TREE: Eastern white pine
Pinaceae Pinus strobus
Leaf: Evergreen, 3 to 5 inches long, with five blue-green, slender needles per fascicle. A fascicle sheath is not present. Needles appear blue because of 3 or more lines of stomata.
Flower: Monoecious; males cylindrical, yellow, in clusters near branch tips; females light green, tinged in red, at ends of branches.
Fruit: Cones are 4 to 7 inches long, cylindrical, with thin, rounded cone scales, very resinous. Cones are borne on a long stalk. Maturing August to September.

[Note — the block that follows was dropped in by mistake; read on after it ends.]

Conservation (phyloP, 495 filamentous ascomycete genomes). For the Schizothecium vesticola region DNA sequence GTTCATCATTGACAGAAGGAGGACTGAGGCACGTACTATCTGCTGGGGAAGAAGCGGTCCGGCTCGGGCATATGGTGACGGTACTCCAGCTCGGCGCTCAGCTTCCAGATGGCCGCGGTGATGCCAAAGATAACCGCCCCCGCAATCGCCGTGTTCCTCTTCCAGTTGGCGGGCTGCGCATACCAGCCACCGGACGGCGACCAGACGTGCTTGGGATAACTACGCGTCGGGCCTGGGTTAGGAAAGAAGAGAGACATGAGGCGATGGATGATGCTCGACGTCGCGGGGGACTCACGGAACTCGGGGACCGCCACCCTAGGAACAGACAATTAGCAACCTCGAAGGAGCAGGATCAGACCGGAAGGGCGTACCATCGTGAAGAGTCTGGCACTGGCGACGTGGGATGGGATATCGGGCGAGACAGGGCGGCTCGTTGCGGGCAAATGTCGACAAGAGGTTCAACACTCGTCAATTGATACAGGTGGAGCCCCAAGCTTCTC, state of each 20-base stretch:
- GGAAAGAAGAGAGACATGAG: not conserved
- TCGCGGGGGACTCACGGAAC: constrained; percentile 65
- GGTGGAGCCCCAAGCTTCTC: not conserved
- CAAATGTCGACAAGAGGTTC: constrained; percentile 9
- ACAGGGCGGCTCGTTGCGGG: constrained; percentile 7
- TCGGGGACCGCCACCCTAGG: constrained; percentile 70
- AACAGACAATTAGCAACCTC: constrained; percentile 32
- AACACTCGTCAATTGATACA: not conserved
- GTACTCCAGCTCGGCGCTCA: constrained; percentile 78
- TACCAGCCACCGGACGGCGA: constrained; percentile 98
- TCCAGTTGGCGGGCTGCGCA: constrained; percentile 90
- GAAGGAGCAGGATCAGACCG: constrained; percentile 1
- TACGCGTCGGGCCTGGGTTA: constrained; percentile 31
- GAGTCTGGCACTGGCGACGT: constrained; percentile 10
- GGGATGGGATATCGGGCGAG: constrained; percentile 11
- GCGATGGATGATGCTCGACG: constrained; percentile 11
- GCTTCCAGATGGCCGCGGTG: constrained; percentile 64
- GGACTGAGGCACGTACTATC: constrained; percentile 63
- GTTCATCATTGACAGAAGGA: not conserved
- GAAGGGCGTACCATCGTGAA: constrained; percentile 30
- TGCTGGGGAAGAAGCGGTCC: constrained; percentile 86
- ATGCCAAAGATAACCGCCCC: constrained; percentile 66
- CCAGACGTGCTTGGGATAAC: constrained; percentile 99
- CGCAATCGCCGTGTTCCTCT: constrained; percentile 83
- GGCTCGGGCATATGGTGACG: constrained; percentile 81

Twig: Slender, gray-green to orange-brown in color.
Bark: On young trees; thin, smooth and gray-green in color. Later becoming thick, reddish-brown to gray-brown with prominent ridges and furrows.
Form: A large tree with a very straight stem. The crown is conical when young, later developing wispy, horizontal branches.
FLOWER: Apple Blossom
In 1897 Michigan legislators, feeling that “a refined sentiment” called for the naming of a state flower, designated the apple blossom. Joint Resolution 10 of that year noted “one of the most fragrant and beautiful flowered species of apple, the pyrus coronaria, is native to our state.” Legislators also proudly declared that “Michigan apples have gained a worldwide reputation.” A century later, Michigan ranks second in the nation in apple production.